Normally, demand for crude oil and fuel drop off sharply after the first week of July. However, this year, demand for both gasoline and jet fuel has remained strong through August in the U.S. and Asia.   

Add in the fact that Saudi Arabia and Russia have now extended production cuts through the end of the year, and the current tight supplies of fuel (especially gasoline) should tighten further.

Still, there is a lot at play both domestically and globally. While China has seen a weakening in its manufacturing sector, travel demand has remained elevated, based on air and road traffic numbers. Meanwhile, as of the first week of September, U.S. storage levels of crude have dropped to nearly 16 MMbbl below the five-year average, with the NYMEX delivery point in Cushing, Oklahoma, storage dropping to a new yearly low.

So, why have U.S. crude oil rig counts continued to fall even with the steady increase in prices? The trend continues to reflect the “new” discipline that is being practiced by producers, in that higher interest rates and higher labor costs are now affecting drilling cost and moving break-even prices even higher out in the price curve. Therefore, even the latest strength in prices may not be enough to trigger a new drilling spree.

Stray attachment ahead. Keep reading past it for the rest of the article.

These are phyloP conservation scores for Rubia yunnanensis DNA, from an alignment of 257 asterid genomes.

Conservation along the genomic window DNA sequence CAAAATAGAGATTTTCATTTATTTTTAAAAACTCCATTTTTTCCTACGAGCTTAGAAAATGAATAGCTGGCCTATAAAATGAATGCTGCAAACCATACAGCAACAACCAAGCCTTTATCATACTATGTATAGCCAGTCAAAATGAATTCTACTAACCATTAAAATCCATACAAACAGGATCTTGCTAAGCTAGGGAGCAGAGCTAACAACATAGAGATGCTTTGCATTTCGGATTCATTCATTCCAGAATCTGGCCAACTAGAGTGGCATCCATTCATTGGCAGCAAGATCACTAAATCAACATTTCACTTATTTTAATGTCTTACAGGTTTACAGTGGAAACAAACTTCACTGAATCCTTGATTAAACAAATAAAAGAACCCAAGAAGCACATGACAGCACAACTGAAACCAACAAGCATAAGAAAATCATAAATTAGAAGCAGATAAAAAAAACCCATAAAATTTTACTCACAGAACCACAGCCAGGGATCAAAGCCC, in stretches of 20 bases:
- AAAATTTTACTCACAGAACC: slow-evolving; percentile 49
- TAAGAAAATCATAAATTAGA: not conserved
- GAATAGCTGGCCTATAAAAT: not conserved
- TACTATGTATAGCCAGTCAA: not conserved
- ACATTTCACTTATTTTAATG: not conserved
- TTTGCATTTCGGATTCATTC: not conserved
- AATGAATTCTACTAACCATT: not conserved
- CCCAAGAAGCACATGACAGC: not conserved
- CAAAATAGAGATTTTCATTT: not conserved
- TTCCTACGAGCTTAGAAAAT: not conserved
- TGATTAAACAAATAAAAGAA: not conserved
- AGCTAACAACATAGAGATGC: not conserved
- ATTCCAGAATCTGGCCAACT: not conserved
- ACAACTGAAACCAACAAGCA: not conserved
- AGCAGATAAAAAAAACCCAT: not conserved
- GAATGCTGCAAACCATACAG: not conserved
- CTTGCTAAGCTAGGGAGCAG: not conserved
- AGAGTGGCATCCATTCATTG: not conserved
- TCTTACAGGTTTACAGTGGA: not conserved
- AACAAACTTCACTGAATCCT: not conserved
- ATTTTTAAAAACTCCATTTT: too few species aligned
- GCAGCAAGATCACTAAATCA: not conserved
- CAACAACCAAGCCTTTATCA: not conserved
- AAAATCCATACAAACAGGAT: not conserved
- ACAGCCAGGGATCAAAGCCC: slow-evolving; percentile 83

U.S. crude oil rig count
U.S. crude oil rig count and Cushing, Oklahoma, crude oil inventories. (Source: BOK Financial)

What could cause prices to weaken from here?

Looking forward, prices are overdue for a seasonal correction in demand, and I think it is coming. The big question will be how much seasonal pullback will be seen. If OPEC+, including Russia, continues to curb production and exports into 2024, and we continue to refill the Strategic Petroleum Reserve (SPR), then the pullback should be minimal and back month futures could be underpriced.  

However, if the U.S. Federal Reserve continues on its hawkish path of raising interest rates (which is still a good possibility), it could trigger a “demand fear” sell-off before new winter demand emerges. Another release out of the SPR is possible if prices escalate much further, and that, too, could lower prices.

And so, there are still a lot of unknowns. However, one thing is clear: price volatility should continue with us well into the end of the year.